What’s the Matter and Your Package Has Been Delivered play with psychic discomfort and damaged and shattered imagery. Each invites the viewer to experience the sensation of instability and explore the materials of a flawed humanity. Each component of the installations offers its own journey, history and vital force. Wrecked, burnt and decaying manufactured materials carry qualities of obsolescence. They are freed from functionality and the empty promises of human technology and instead suggest the possibility of a dark vitality propelling us forward. Humanity is at the edge of a dark, speculative void. Knocked from our pedestal, we no longer represent the peak of evolution but its decline. Fillary’s installations laud a species heading for certain doom, the debased euphoria of obliteration. A fleeting gasp of planetary breath and lick to taste the char.
Natalie Tozer’s practice also circles the compounded autobiography of materials and questions the validity of reshaping the world in our own image. She presents 4 looped video works in two silos: Footpath Fossil (breathe) in which, by collecting, documenting and deciphering the findings of the complex underland beneath our feet, Tozer hopes to gather enough data to learn something. “I like to reach out in the dark, to gaze into a possible future and let the practice reveal the rest”.
every existent in the history of the world is in my room right now “I want to show through the subject matter and soundtrack that this work subscribes to a subset of ‘care’. Deep admiration for my house dust”. This perspective and approach is about revealing the alternative strategies against capitalist modes of production, where we focus on tending and caring for what we have, instead of perpetuating in an ever-expanding frenzy.
Cave Breather proposes a fictional temporality, modelling our attempts to understand our present by looking back from an imagined future. There may be clues of today found by future civilisations, discovered and dislodged from sedimentary layers, unearthed from the ground and pieced together. Disjointed, corroded by the destructive forces of time, these findings will become new objects that mark our decadent moment in time.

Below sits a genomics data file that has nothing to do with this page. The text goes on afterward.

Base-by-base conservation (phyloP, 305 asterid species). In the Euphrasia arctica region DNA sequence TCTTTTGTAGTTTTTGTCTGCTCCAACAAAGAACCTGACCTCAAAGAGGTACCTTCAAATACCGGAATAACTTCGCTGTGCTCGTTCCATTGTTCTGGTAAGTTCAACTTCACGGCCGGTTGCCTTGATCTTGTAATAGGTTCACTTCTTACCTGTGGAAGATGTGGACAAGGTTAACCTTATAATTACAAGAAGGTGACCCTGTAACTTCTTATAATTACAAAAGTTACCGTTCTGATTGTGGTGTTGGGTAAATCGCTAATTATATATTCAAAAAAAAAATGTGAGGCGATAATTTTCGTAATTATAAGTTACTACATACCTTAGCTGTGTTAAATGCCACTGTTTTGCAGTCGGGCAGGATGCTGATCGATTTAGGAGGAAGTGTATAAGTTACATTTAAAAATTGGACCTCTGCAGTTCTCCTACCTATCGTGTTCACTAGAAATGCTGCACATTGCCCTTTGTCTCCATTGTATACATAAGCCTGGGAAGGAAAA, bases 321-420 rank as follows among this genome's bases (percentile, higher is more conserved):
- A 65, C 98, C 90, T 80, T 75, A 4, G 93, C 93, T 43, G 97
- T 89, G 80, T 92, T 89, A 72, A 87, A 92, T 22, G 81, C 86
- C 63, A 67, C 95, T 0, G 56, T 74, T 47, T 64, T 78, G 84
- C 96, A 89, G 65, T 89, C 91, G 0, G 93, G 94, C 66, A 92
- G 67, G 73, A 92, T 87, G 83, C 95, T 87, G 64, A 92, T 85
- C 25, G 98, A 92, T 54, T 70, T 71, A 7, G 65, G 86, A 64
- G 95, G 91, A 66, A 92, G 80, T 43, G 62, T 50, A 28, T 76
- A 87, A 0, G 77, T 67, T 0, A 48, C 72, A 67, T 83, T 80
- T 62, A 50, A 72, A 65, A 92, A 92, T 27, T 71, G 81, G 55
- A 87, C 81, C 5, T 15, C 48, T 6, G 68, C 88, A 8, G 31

The self-destructing geometric paper structures of Soothsayer talk to the ephemeral nature of all human construction. The child places faith in a paper object and constructs a hopeful and naive vision of the future; as humanity has, for so long, assumed its continued good fortune and permanence on earth. Tozer aims to pitch alternative narratives through image worlds and to seek out some of the deepest possibilities and consequences of human construction and destruction.
Defunct-function is the linchpin for Robyn Walton who appropriates mundane material as part of an ongoing concern with the theme of utility – specifically in relation to reproductive labour and maintenance work. Subverting the function of everyday objects upends our understanding of what an ‘art’ object or a ‘utilitarian’ object could be. This instability is readily apparent when something is used in an unauthorised way – and becomes the prompt for a different kind of attention. As purpose is confounded associations are expanded beyond the zone of household activity. Material qualities come to the fore.
“Our understanding of use and labour becomes fraught once an object is made desirable. This underlines Robyn’s experimentation with found objects, which are often domestic tools, the most purposeful. Through minor and formalistic distortion, she emphasises our relationship to ‘function’ by rendering it obsolete.” (Moya Lawson, for Bells and Whistles, 2019.)
Through the reality and agency of matter and the strength of academic thought underpinning each practice, the four artists embrace the consequences of life and non-life, capitalist strategies, function and industry. Like Hesse, the practices are linked by an affinity for the tactile, the tangible, physical qualities of a material reality… The medium is the message.
Inga Fillary, 2022